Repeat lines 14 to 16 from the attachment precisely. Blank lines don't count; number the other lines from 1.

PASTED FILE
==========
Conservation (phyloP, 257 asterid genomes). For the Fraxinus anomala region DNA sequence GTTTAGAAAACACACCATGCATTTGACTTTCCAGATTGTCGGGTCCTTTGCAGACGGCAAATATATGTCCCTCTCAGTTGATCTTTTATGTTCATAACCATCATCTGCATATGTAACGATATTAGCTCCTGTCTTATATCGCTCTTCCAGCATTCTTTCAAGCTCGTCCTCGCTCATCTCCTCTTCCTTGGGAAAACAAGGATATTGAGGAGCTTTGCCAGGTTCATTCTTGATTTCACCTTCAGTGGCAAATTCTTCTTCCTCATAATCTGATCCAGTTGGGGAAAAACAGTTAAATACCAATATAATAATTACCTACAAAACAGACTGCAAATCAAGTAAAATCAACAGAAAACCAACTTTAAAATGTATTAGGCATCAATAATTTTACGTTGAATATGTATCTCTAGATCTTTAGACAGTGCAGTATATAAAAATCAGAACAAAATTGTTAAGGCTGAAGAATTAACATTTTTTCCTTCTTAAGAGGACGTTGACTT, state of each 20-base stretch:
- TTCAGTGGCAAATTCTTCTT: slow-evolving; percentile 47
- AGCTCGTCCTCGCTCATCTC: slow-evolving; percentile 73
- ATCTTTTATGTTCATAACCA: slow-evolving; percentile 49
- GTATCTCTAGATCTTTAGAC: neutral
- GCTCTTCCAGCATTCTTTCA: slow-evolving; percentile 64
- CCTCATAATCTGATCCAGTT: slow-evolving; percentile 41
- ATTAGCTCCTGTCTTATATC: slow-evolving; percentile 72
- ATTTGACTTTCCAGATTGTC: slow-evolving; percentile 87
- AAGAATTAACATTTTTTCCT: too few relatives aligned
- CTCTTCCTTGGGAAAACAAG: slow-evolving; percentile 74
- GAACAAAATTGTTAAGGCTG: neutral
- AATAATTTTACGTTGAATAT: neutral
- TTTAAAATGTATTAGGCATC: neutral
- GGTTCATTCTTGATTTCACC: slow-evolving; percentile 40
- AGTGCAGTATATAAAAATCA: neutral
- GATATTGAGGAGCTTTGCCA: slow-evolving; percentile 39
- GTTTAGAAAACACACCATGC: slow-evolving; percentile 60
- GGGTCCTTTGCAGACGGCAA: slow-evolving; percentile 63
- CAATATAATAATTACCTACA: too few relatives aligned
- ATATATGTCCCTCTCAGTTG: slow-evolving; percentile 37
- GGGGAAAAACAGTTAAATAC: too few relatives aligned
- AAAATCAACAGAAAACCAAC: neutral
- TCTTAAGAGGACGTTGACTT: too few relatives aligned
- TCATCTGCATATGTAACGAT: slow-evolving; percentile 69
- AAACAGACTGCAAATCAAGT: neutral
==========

- TTTAAAATGTATTAGGCATC: neutral
- GGTTCATTCTTGATTTCACC: slow-evolving; percentile 40
- AGTGCAGTATATAAAAATCA: neutral